Monday

26th Sep 2022

Albania and Bosnia to get visa-free travel before Christmas

  • Albanians keen to come to Belgium have to get into Bulgaria first in a maze of paperwork (Photo: afagen)

EU interior ministers are on Monday (8 November) expected to lift visa requirements for Albanian and Bosnian citizens despite limited progress in terms of democracy, the fight against organised crime and corruption in the two countries.

The decision will come into force "shortly before Christmas," EU officials say. It will allow biometric passport-holders from the two Balkan countries to stay up to three months in any European state which is part of the passport-free Schengen zone. Britain and Ireland are not included, but non EU-states Switzerland, Iceland and Norway are.

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"It can take months to get all the necessary paperwork, stand in all the lines and suffer all the humiliation which comes with the process," one Albanian contact, happy about the prospect of a visa-free future, told this website.

To Bosnians and Albanians, the news is sweet after they were left behind last year when Serbia, Macedonia and Montenegro got on the visa-free list. Kosovo, on the other hand, has little prospect of catching up as it is not even recognised by all EU member states.

On the EU side, some capitals are unhappy about the developments. The Netherlands is opposing the move, saying there has been too little progress in terms of democratisation, organised crime and corruption in Albania and Bosnia and pointing to the political chaos in both countries. France is also reluctant, fearing a massive influx of migrants.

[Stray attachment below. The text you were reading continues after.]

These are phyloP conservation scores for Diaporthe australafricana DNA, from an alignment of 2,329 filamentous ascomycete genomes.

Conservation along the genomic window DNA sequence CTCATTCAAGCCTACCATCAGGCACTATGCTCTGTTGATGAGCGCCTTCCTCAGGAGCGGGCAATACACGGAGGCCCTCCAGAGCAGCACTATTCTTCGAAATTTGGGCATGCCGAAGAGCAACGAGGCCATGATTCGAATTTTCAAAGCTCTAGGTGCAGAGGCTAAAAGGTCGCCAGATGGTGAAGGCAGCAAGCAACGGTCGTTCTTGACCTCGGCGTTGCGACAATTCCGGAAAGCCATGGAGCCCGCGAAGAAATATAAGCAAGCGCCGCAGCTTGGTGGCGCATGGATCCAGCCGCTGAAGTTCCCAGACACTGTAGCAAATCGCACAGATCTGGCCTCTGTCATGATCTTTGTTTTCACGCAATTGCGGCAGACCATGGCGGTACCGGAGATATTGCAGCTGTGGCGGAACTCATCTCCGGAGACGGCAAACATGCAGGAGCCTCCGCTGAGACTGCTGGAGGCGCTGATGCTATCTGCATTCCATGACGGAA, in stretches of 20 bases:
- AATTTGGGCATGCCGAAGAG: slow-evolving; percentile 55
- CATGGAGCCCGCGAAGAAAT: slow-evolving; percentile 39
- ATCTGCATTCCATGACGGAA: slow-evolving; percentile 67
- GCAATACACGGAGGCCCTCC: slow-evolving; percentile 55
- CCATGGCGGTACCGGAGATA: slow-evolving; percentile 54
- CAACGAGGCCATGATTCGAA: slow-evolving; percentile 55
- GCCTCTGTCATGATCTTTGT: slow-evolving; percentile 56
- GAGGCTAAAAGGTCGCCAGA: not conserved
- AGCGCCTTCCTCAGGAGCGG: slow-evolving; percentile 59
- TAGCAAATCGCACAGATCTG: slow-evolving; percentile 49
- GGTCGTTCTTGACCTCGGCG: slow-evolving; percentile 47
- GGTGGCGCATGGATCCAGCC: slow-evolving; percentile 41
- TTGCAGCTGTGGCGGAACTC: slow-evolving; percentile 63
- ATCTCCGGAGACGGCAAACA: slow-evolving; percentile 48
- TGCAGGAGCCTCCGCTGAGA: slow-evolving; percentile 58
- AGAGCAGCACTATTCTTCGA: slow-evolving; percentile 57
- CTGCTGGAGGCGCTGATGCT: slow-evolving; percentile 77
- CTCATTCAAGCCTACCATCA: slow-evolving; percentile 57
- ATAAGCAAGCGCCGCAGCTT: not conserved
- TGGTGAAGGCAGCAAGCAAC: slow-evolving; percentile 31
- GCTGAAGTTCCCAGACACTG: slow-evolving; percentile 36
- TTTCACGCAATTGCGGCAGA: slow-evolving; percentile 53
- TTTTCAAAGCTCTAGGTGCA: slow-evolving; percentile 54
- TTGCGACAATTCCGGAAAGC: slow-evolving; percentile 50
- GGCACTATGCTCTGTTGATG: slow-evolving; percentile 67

The EU commission has given reassurances that Tirana and Sarajevo will make it clear that visa-free travel is not a ticket to asylum or residence in the EU after problems with Macedonian asylum seekers last year.

But even if France or the Netherlands votes No or abstain on Monday, the decision will be adopted by qualified majority.

The commission itself shares Dutch concerns. In the 2010 accession progress reports on the two countries, to be published on Tuesday and seen by EUobserver, neither Albania nor Bosnia win much praise.

"Bosnia and Herzegovina has made limited progress in addressing key reforms. Incompatibilities between the Bosnian constitution and the EU convention on human rights were not removed, despite the ruling of the European Court of Human Rights," the document says. It also criticises Bosnia for lacking "a shared vision by the leaders on the overall direction of the country and on key EU-related reforms."

On Albania, it says the political stalemate after 2009 elections is the biggest obstacle to progress. It adds that Albania has made too little headway to be granted the status of EU candidate country, for which it applied in 2009. "Activities of organised crime groups in Albania, having impact outside of the country, remain an issue of serious concern. Further strenghtening of co-operation at the international level is necessary, including in particular with neighbouring countries," it says.

Neighbouring Montenegro, which applied to join the EU in 2008, is by contrast deemed ready to become an EU candidate.

A previous version of this article stated that Albanians have to travel to Sofia for a Belgian visa. This is no longer the case, since January 2009.

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